This is a stand-out entry in the genre of "Books about Books". The author Rick Gekoski is an American who went to the U.K. for post-graduate education and ended up staying there, first as a university lecturer in English literature and then as a rare book dealer specializing in 20th-Century English literature. In NABOKOV'S BUTTERLY, Gekoski writes about twenty landmark or otherwise rare works of 20th-Century English literature from the two perspectives in which he has particular expertise: rare book dealer and lecturer in English literature. Thus, more so than any other book I can think of, NABOKOV'S BUTTERFLY is a hybrid between a book about the rare book trade and one of commentary about works of literature and noted authors.
As a rare book dealer Gekoski personally handled many of the books or other items (for example, J.R.R. Tolkien's academic gown from Merton College, Oxford) discussed in the book, and he personally knew or dealt with some of the authors or other literary figures who are discussed. To give you a better idea of the scope of the book, here are a few more of its subjects (in addition to "Tolkien's Gown", which was the title of the book as originally published in the U.K.):
* A copy of the original Paris edition of Nabokov's "Lolita," inscribed by Nabokov to Graham Greene (an inscription that includes a characteristically enchanting drawing of a butterfly) -- an item that Greene sold to Gekoski and which he in turn sold to Bernie Taupin.
* The holograph manuscript of William Golding's "Lord of the Flies," which Golding had written in school exercise books and kept in a safety deposit box.
* The archive of biographical materials that Ian Hamilton assembled during his research for a biography of J.D. Salinger, which was suppressed as a result of a lawsuit initiated by Salinger (who then also threatened to sue Gekoski for acting as the broker of Hamilton's archive).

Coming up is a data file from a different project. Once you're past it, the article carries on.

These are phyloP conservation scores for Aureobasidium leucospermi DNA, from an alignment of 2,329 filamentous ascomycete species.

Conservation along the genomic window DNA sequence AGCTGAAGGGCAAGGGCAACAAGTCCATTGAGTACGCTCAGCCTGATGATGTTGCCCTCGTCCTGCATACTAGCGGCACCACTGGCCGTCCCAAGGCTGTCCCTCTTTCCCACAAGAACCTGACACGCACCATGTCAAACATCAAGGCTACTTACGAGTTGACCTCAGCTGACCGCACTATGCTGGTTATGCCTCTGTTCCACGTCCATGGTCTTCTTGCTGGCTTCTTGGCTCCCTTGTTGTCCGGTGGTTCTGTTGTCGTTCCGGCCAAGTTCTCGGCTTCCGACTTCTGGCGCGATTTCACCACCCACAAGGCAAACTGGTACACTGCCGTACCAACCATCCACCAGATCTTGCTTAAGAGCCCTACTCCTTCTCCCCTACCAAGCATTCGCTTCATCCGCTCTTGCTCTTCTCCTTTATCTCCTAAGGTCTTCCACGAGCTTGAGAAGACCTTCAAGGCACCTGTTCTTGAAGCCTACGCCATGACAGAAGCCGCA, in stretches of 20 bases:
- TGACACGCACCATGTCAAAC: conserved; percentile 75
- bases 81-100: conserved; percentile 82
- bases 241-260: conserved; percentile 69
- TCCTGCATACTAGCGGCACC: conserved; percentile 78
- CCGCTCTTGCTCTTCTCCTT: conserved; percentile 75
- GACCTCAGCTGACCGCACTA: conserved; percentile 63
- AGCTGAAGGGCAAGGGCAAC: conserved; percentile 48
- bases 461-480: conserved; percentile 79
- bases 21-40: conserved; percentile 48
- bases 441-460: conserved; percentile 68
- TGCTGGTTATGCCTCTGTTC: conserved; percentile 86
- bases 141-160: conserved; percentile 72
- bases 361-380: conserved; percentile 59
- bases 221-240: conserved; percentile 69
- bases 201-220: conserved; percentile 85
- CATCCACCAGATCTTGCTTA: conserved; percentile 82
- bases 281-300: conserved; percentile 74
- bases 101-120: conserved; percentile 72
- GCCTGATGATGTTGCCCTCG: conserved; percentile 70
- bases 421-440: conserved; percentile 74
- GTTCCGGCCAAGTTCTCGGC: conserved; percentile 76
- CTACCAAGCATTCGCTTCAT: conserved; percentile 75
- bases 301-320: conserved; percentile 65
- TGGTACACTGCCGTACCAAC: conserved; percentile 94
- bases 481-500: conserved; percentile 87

* The American edition of "The Colossus and Other Poems" by Sylvia Plath, inscribed by her to her husband Ted Hughes seven months before her suicide (an inscription that also referred to her father and psychological vexation Otto).
Best of all, Gekoski himself is a fine writer. NABOKOV'S BUTTERFLY is highly literate yet at all times engaging and it often is witty. The book includes some intelligent commentary on several classics or near-classics (e.g., "A Confederacy of the Dunces" and "Animal Farm"), as well as a number of anecdotes about various literary luminaries. An example of the latter is from Gekoski's first meeting with Graham Greene (with whom he became good friends):
"We spent most of [the] next few hours talking about Conrad and Henry James. I think he began to take me seriously when I said that I thought that Henry James was funny, and couldn't understand why no one else did. He agreed wholeheartedly. We drank another vodka, in total critical harmony. 'I'm not in that league,' Greene said, with the conviction of someone who had thought a lot, reached the truth, and did not regret it. 'Conrad and James were Grade A novelists. I'm Grade B.' We had a final vodka in his honour: Grade B was pretty respectable, we reckoned."
In the past two years I read two other items from the "Books about Books" genre -- "Books: A Memoir" by Larry McMurtry and "The Yellow-Lighted Bookshop" by Lewis Buzbee -- that received numerous accolades from other Amazon reviewers but in truth do not hold a candle to NABOKOV'S BUTTERFLY. I fear the book has been poorly handled and under-promoted by its American publisher(s). In any event, if your interests run either to the rare book trade or to 20th-Century English literature, I am confident that you will not regret seeking out and reading NABOKOV'S BUTTERFLY.